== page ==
The concept of lubricating high temperature surfaces with organic vapors has existed for at least forty years, with substantial efforts beginning in the 1980's and continuing on to the present day. Vapor-phase lubricants are advantageous for use at high temperature, as well as in situations where the vapor can be used as a reservoir for replenishment of areas where the lubricant has been depleted in the course of device operation. While work in the area of vapor-phase lubrication has to date focussed on the lubrication of macroscopic systems, vapor lubrication mechanisms may ultimately prove to be of critical importance to sub-micron mechanical systems in cases where lubricant delivery and/or replenishment by other methods proves impractical. In order to examine the viability of vapor-phase lubrication at length scales commensurate with submicron-scale machinery, we have constructed a Quartz Crystal Microbalance which operates in combination with a Scanning Probe Microscope so as to form a simple nanometer-scale mechanical system whose response to a number of vapor-phase lubricants can be monitored for nanotribological performance. Our observations of organic and water-vapor films recorded with this device will be discussed.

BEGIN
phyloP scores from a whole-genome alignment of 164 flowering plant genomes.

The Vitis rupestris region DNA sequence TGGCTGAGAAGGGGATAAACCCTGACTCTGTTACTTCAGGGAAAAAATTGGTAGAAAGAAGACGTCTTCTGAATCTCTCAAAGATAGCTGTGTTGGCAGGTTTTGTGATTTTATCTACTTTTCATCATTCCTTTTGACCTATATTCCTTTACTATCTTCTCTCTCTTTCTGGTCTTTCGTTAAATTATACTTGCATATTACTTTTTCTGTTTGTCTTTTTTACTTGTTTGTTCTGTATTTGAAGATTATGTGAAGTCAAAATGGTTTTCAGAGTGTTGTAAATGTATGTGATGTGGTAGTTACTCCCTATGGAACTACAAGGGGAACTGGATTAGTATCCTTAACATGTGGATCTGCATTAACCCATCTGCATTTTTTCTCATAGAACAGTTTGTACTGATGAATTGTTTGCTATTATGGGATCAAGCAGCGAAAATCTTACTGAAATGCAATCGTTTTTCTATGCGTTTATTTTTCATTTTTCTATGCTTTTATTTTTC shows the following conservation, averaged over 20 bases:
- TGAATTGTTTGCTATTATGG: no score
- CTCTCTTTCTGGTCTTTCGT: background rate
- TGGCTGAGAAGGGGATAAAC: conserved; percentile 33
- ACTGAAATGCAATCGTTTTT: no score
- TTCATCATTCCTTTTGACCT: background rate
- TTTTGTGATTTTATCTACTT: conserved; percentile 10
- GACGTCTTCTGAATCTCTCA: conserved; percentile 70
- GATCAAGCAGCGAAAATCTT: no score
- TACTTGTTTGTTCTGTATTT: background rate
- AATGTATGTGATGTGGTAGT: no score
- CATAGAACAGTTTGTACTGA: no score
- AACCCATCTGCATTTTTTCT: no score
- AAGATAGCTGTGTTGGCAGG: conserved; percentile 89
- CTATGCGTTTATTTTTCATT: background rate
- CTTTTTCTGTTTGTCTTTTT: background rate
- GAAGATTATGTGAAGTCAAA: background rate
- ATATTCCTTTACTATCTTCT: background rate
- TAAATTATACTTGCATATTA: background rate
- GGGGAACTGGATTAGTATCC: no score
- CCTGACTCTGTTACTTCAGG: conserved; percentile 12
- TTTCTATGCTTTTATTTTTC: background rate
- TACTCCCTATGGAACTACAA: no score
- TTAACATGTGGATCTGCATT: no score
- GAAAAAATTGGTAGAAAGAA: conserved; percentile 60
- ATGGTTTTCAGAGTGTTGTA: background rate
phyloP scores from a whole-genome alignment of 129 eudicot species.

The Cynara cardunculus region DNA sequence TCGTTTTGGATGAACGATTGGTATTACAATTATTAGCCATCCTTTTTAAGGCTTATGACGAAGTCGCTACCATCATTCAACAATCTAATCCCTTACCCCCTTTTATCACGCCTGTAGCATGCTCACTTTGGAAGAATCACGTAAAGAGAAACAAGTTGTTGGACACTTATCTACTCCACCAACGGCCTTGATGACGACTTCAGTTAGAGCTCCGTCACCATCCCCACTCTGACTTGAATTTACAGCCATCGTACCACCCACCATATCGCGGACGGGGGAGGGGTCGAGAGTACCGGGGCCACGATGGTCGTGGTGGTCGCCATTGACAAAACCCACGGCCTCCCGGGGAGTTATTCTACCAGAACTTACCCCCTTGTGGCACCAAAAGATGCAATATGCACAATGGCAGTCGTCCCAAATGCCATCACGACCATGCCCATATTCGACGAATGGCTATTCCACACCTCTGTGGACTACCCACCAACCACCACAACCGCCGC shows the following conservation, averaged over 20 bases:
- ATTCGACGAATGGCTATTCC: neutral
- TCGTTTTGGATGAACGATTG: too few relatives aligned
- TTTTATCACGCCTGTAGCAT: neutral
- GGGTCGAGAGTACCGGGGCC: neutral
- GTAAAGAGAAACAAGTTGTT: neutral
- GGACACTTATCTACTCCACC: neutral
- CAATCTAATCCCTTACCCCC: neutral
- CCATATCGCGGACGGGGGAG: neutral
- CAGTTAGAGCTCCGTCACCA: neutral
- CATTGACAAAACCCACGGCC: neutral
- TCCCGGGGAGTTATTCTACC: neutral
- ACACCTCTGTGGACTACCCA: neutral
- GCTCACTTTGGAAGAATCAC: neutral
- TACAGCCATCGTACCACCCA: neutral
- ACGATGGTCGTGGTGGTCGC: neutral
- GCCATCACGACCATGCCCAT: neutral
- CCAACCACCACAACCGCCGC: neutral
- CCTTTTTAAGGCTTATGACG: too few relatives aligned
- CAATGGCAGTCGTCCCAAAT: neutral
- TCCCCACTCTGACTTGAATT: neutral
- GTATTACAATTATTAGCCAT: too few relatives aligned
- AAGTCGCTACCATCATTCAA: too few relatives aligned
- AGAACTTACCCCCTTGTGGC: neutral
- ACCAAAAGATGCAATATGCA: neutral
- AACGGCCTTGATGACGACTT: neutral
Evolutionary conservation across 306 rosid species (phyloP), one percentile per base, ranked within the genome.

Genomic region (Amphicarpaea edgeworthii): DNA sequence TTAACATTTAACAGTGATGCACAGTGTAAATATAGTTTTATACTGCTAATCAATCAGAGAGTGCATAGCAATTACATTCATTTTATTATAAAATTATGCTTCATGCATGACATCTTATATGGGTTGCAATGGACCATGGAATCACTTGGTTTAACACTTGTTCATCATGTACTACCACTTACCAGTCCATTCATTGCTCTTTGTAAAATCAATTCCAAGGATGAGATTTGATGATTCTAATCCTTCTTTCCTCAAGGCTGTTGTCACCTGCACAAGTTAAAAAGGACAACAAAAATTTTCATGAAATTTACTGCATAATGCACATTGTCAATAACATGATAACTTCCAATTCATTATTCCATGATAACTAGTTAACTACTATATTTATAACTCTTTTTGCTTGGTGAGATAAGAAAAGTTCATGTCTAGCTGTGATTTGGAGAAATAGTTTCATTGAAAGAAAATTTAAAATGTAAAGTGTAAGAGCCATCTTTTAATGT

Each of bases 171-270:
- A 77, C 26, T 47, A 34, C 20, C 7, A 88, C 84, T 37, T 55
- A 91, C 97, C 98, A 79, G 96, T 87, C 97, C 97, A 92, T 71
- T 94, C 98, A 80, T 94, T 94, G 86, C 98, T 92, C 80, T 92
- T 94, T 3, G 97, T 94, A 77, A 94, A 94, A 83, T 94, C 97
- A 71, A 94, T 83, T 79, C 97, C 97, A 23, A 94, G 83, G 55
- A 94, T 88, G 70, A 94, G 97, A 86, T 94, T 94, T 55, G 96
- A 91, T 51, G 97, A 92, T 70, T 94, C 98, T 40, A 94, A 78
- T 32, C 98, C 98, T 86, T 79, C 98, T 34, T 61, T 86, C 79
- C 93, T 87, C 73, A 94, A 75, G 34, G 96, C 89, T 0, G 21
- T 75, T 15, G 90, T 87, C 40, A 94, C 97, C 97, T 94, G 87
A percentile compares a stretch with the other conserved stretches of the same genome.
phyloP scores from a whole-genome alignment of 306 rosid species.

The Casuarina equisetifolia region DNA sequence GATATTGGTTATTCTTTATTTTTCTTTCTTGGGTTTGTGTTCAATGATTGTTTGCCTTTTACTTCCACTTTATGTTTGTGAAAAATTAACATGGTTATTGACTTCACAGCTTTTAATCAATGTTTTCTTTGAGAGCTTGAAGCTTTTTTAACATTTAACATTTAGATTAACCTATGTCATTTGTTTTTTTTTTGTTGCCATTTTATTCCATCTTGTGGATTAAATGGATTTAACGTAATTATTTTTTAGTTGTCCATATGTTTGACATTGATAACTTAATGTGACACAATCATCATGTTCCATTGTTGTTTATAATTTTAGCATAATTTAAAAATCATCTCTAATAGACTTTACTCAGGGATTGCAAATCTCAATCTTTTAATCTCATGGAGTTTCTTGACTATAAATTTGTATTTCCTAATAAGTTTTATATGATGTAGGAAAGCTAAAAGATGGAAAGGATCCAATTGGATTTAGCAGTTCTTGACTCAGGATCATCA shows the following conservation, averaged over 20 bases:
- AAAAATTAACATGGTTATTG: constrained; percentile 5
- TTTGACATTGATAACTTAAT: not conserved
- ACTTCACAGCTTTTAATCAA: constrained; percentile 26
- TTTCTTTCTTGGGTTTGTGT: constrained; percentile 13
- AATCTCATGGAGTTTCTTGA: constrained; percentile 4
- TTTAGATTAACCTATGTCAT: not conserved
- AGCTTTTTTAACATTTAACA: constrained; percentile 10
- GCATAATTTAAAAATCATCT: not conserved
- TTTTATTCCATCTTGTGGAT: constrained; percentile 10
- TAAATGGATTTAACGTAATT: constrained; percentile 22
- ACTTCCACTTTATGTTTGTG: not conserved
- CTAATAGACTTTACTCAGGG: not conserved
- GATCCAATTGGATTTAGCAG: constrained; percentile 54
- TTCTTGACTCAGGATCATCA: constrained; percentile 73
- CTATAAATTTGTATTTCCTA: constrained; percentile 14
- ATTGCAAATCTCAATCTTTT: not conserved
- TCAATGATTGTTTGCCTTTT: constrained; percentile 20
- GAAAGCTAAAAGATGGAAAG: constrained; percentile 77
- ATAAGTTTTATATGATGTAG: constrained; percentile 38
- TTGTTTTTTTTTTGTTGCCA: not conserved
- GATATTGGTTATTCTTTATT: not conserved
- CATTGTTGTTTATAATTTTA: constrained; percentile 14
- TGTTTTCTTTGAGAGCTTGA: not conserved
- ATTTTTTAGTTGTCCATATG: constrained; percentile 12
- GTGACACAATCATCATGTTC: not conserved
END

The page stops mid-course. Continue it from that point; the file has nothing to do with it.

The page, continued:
1Work supported by NSF and AFOSR

10:20 AM MM+NS+SS-TuM-7 Vacuum Deposited Fluorinated Alkyl Siloxane Films for Adhesion Control in MEMS Devices
T.M. Mayer, M.P. de Boer, N.D. Shinn, P.J. Clews, T.A. Michalske (Sandia National Laboratories)